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Strapless

7 customer reviews

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Editorial Reviews

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In this poetic tale, acclaimed playwright and director David Hare explores the eternal enigmas of love and desire. An American doctor living in Britain, Lillian (Blair Brown), who is almost 40 and newly single, is romanced by a charming entrepreneur named Raymond (Bruno Ganz) during a European vacation. What seems to be an unlikely coupling blossoms into love as the seductive, spontaneous Raymond teaches guarded Lillian about the joys of pure passion. But is the cryptic Raymond all that he seems to be? Is their whirlwind, fairy-tale courtship simply based on a desire to escape the banality of everyday life? And can independent Lillian truly commit to him with the reality of a looming doctors' strike and her single, freewheeling sister's (Bridget Fonda) pregnancy? Exquisitely photographed by Andrew Dunn, Hare's intelligent film uses subtle flourishes to explore Lillian's fear of commitment, Raymond's obsession with everlasting romantic love, and how his deceptions ultimately transform both their lives. --Bryan Reesman


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Product Details

  • Actors: Blair Brown, Bruno Ganz, Bridget Fonda, Alan Howard, Michael Gough
  • Directors: David Hare
  • Writers: David Hare
  • Producers: Patsy Pollock, Rick McCallum
  • Format: Anamorphic, Color, Full Screen, Widescreen, NTSC
  • Language: English (Unknown)
  • Region: Region 1 (U.S. and Canada only. Read more about DVD formats.)
  • Aspect Ratio: 1.85:1
  • Number of discs: 1
  • Rated: R (Restricted)
  • Studio: Starz / Anchor Bay
  • DVD Release Date: September 5, 2000
  • Run Time: 99 minutes
  • Average Customer Review: 3.0 out of 5 stars  See all reviews (7 customer reviews)
  • ASIN: 6305971161
  • Amazon Best Sellers Rank: #110,881 in Movies & TV (See Top 100 in Movies & TV)
  • Learn more about "Strapless" on IMDb

Customer Reviews

Most Helpful Customer Reviews

3 of 3 people found the following review helpful By Reet on August 19, 2009
Format: DVD Verified Purchase
An enchanting movie starring Blair Brown as an American doctor practicing in England. Brigette Fonda plays her younger sister. Hugh Laurie plays one of the
doctors she works with.
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9 of 14 people found the following review helpful By Jim Berk on April 3, 1999
Format: VHS Tape
Hare creates a man who insists on the romance that comes with falling in love to be the essence of BEING in love. His women fail him because, in despair, ``I don't need all these presents. Don't you understand? You've GOT me; we're married''. Hare fails his women because of his extravagant, reckless, obsessive focus on the relationship. Brown finally accepts him as-is, & he rejects falling in love anew and reverses, returning to her. Strapless gowns at a charity benefit are the metaphor for Brown's recognition that their love requires her to stand on her own, to have the strength to accept his love, however unusual. (This was written spontaneously and will be replaced by a more rational review.) The film needs a wider audience. The opening credits triptych is worth the price of admission alone (Nat King Cole's ``When I Fall In Love'').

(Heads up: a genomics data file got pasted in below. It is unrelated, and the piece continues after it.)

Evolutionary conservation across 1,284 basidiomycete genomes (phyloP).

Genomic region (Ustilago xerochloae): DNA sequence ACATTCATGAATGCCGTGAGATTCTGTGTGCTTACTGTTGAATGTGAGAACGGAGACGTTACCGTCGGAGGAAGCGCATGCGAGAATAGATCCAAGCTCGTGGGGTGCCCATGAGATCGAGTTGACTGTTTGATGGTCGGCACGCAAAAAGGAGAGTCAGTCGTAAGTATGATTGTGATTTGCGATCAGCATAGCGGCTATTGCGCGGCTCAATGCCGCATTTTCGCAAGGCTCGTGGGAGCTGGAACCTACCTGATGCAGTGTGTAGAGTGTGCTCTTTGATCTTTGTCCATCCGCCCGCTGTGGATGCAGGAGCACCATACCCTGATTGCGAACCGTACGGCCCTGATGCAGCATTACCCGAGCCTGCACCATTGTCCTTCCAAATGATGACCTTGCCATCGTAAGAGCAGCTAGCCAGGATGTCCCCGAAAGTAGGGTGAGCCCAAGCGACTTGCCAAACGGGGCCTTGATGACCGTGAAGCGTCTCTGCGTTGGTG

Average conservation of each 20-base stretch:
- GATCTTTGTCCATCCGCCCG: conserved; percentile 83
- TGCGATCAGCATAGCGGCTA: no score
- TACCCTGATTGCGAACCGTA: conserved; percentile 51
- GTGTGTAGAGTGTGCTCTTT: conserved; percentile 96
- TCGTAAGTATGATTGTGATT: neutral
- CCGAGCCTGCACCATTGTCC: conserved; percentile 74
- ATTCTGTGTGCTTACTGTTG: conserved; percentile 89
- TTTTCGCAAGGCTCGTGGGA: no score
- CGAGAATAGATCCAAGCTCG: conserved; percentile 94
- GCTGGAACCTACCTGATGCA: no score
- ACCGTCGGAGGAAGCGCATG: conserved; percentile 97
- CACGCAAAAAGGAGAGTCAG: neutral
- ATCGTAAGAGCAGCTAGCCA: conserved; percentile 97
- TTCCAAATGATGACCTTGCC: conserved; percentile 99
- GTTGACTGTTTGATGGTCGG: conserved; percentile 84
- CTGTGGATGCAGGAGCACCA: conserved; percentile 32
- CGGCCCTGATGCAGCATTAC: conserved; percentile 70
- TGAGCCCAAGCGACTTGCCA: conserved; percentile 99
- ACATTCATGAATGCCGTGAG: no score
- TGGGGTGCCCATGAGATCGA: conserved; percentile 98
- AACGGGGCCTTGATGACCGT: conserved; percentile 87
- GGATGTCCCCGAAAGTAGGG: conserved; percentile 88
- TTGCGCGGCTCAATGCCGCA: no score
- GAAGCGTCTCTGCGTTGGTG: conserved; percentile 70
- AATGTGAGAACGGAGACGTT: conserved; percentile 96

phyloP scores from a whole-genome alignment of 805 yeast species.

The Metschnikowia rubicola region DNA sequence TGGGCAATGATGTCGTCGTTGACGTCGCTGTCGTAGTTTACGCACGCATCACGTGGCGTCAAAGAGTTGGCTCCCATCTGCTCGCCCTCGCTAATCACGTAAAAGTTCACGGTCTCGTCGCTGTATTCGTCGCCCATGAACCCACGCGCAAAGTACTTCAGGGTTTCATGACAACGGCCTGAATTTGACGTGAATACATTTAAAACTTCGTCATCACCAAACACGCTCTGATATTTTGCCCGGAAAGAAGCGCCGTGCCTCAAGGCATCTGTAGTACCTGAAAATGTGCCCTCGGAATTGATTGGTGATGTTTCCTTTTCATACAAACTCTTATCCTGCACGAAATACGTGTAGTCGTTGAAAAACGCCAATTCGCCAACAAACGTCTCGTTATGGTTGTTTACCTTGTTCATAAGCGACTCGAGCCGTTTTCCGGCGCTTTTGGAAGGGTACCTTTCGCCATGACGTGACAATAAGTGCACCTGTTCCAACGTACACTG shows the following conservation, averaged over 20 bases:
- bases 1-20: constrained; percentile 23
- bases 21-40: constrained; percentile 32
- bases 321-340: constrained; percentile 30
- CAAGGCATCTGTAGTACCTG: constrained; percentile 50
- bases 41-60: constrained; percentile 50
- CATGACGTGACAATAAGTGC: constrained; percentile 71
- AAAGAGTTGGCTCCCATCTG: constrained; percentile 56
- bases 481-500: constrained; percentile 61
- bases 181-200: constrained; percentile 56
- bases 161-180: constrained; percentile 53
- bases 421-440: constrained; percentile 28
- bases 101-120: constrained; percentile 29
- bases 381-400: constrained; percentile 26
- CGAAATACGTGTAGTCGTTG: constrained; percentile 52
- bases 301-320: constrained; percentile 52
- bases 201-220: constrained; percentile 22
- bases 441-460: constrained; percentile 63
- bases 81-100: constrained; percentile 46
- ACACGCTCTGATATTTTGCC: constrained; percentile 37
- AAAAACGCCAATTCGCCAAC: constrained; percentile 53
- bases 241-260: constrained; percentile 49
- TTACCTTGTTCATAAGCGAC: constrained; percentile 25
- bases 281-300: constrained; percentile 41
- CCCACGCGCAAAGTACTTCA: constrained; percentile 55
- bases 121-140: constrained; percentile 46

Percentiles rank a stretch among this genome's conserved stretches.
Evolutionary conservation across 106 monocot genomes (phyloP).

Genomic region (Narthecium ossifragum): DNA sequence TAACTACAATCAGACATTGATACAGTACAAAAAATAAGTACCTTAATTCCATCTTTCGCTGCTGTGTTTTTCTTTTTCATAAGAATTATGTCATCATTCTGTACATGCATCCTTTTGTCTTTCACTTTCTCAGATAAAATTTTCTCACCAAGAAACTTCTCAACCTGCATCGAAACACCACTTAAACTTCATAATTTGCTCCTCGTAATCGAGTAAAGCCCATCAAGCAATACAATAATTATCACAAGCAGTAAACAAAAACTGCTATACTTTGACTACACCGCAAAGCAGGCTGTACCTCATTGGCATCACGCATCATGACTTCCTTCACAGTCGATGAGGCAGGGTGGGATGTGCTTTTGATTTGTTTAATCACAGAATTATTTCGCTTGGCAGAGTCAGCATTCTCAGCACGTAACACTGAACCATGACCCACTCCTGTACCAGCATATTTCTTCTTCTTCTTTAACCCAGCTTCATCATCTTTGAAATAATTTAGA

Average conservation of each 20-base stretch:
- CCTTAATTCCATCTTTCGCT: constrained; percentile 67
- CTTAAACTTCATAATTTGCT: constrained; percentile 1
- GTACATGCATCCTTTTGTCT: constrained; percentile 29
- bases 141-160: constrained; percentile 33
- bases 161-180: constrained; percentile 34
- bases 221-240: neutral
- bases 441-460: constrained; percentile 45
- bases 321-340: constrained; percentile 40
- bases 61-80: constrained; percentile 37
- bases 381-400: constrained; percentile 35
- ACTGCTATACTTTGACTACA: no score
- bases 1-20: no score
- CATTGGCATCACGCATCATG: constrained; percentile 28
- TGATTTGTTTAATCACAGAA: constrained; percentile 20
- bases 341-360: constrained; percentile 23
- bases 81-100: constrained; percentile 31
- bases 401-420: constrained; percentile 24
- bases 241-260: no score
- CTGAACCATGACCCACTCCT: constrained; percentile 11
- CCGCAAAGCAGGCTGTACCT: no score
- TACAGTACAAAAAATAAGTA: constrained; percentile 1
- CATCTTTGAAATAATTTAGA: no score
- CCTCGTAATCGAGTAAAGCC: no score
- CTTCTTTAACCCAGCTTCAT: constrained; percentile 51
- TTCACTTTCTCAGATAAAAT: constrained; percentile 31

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By Mark N. on February 18, 2015
Format: DVD Verified Purchase
David Hare material always first rate
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8 of 14 people found the following review helpful By Peter Shelley on June 26, 2001
Format: VHS Tape
This obtuse romantic drama from writer/director playwright David Hare is a major misfire after his debut with Wetherby and the underrated Paris by Night. Anyone that knows Hare as a playwright, knows that he specialises in doomed relationships, which was a feature of both Wetherby and Plenty. It is said that Plenty came out of Hare's real life relationship with actress Kate Nelligan who did the London and Broadway runs but lost the film role to Meryl Streep. It is said too that this film is Hare's paean to Blair Brown who won hearts on her cable TV series The Days and Nights of Molly Dodd. However while Fred Schepisi made Streep look great in Plenty but failed to help her overcome her basic miscasting, Hare as director does the opposite for Brown, by lighting her unflatteringly but still managing to let us see her skill as an actor. Like Susan Traherne in Plenty, Brown's American doctor living in England is meant to be emotionally fragile and therefore vulnerable to the exotic gambler "Mr Forbes" (Bruno Ganz) who urges her to "jump" in his use of horse metaphors. Hare likes his portents, giving Brown a terminal patient, so when Brown meets Ganz gazing at a crucifix with him picking up her dropped handerkerchief, things don't bode well for them, (the handkerchief is a particularly corny touch), and having a sign at a registry office "No rice or confetti is to be thrown on council premises".Read more ›
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